The Measurement Platform-2 (MP-2) is an advanced meter with unique selection of transient thermal conductivity sensors for a variety of applications, with a focus on primary measurements. The transient thermal conductivity sensors share similar principles of operation. The sensor wire is heated using a constant current source (q) and the temperature rise is recorded by monitoring the change in electrical resistance of the wire (THW and EFF) or by resistance temperature detector device (TLS). For samples of high thermal conductivity, the lower the slope; for samples of low thermal conductivity, the higher the slope.
Thermal conductivity MP-2 users benefit from the convenience and accuracy gained when using primary testing methods. The MP-2 controller auto-detects the connected sensor and loads corresponding testing parameters. Measurements are easily performed with the smart on-board software and transferred to computer with an included Windows utility program.
The Transient Hot Wire – THW-L3 sensor is one of the many sensors offered with the Thermtest Portable Measurement Platform (MP-2). This sensor offers simple yet accurate measurements of liquids, pastes, and powders from 0.01 to 1 W/(m·K) via the transient hot wire method. The THW-L3 adheres with an internationally recognized standard of testing by complying with ASTM D7896-19. The THW-L3 has a 5% accuracy and a 2% reproducibility of measurement, making it a highly accurate and precise instrument for measuring the thermal conductivity of liquids, pastes, and powders.
The THW-L3 has a detect current setting that determines the appropriate amount of current to apply based on a test measurement. By reading the result of the test measurement, a current will be set that results in an optimal temperature rise of the sample during testing. Due to the compact size of the THW-L3 sensor, it can be inserted directly into the sample cell (15 ml), making sample setup very straightforward (Picture 3).
Water and Ethylene Glycol mixtures with Salt
Liquids containing salts are typically difficult to test for thermal conductivity due to high electrical conductivity (> 30 mS/cm). This application sheet outlines how a simple modification of the THW-L3 Sensor can be used to test electrically conductive liquids. The measurement of pure DIUF, and two mixtures of it (2 % and 35 %) with NaCl and measurements of pure Ethylene glycol and two mixtures of it (3.5 % and 7 %) with NaCl, will be measured using the Thermtest THW-L3 sensor.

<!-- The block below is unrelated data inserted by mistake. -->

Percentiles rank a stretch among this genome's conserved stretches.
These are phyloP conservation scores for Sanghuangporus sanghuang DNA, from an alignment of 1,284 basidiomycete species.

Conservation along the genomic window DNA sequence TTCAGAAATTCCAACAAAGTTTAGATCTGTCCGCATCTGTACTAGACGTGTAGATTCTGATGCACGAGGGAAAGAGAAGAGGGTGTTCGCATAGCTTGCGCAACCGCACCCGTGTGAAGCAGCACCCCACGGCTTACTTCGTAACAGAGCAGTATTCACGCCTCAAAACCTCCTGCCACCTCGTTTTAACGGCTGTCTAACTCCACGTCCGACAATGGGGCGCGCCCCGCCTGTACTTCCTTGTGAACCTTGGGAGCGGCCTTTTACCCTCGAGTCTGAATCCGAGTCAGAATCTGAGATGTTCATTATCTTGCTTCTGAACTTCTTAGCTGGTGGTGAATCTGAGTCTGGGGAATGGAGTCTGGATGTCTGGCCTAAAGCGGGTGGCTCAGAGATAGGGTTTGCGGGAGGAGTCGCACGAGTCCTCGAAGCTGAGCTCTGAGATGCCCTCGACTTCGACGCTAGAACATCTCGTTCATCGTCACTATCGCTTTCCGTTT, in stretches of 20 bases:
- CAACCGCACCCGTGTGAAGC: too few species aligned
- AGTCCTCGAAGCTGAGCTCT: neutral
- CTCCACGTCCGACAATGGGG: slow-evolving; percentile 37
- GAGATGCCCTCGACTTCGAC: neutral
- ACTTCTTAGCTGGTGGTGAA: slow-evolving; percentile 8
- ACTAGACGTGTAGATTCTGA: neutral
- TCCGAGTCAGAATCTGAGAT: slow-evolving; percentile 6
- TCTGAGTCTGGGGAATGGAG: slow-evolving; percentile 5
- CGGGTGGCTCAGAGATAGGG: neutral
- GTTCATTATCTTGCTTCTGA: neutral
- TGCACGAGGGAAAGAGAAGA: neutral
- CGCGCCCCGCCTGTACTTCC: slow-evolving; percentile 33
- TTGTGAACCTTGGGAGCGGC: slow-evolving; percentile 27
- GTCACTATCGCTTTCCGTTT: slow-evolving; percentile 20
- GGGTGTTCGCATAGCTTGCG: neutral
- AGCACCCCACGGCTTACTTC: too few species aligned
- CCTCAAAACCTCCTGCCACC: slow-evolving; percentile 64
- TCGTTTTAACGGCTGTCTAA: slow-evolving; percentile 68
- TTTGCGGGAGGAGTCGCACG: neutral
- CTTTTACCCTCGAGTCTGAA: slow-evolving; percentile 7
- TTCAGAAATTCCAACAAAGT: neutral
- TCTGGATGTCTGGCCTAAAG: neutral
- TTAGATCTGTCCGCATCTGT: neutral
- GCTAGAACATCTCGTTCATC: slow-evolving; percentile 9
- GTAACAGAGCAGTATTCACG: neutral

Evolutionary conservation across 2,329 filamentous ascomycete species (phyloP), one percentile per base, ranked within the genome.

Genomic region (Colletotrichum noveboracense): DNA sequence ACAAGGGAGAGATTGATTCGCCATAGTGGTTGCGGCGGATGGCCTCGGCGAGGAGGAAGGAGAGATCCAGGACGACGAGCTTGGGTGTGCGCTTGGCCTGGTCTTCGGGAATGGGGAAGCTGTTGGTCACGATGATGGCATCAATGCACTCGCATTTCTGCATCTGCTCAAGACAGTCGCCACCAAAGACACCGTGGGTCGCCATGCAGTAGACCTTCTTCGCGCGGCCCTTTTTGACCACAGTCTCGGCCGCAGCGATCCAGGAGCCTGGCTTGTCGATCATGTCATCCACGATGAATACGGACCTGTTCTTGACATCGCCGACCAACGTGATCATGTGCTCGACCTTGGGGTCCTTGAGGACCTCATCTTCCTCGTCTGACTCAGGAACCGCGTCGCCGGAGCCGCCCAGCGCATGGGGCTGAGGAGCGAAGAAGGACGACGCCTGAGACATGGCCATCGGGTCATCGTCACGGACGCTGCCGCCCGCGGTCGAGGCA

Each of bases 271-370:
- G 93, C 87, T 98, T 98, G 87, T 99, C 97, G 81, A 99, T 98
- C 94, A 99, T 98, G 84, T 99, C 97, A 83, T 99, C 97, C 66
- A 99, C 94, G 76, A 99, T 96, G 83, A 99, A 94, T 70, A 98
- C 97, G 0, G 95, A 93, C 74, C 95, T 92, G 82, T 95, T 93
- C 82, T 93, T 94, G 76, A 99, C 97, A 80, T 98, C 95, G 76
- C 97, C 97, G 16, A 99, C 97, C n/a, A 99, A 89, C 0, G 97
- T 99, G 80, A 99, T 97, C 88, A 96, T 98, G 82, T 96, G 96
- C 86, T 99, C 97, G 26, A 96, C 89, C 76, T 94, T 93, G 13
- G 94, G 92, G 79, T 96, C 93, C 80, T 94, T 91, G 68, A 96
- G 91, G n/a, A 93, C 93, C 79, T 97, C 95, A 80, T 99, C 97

Sample Set-Up and Results
The thermal conductivity of DIUF Water and Ethylene glycol and their mixtures with NaCl measured with a THW-L3 sensor from 10 °C to 40 °C. The DIUF water sample placed in the cell and then on a heating source to let the temperature stabilize at 20 °C. The power detected and then the sensor calibrated.
The temperature on the heating source set to 10 °C and when it was stabilized the power detect and set a measurement schedule. The same procedure repeated for the temperature measurements from 20 °C to 40 °C.
The thermal conductivity measurements were continued for the rest of the fluids, while the power was detected at each temperature step.
In Figure 1, the thermal conductivity measurements of DIUF Water and Water-Salt mixtures are given with the literature values [1, 2], while the deviations of our experimental data from the literature values are given in the same figure.
In Figure 2, the thermal conductivity measurements of Ethylene glycol and the EG-Salt mixtures are given. Additionally, the literature values  of the pure ethylene glycol is given for comparison.
Note: Before the beginning of the measurements, the PT100 sensor and the solder joints were covered with conformal coating. This procedure allows the accurate measurement of fluids with high electrical conductivity.
1. Lemmon, E.W., Bell, I.H., Huber, M.L., McLinden, M.O. NIST Standard Reference Database 23: Reference Fluid Thermodynamic and Transport Properties-REFPROP, Version 10.0, National Institute of Standards and Technology, Standard Reference Data Program, Gaithersburg, 2018.
2. International Association for the Properties of Water and Steam, “Guideline on the Thermal Conductivity of Seawater”, July 2015, Stockholm, Sweden. http://www.iapws.org/relguide/Seawater-ThCond.pdf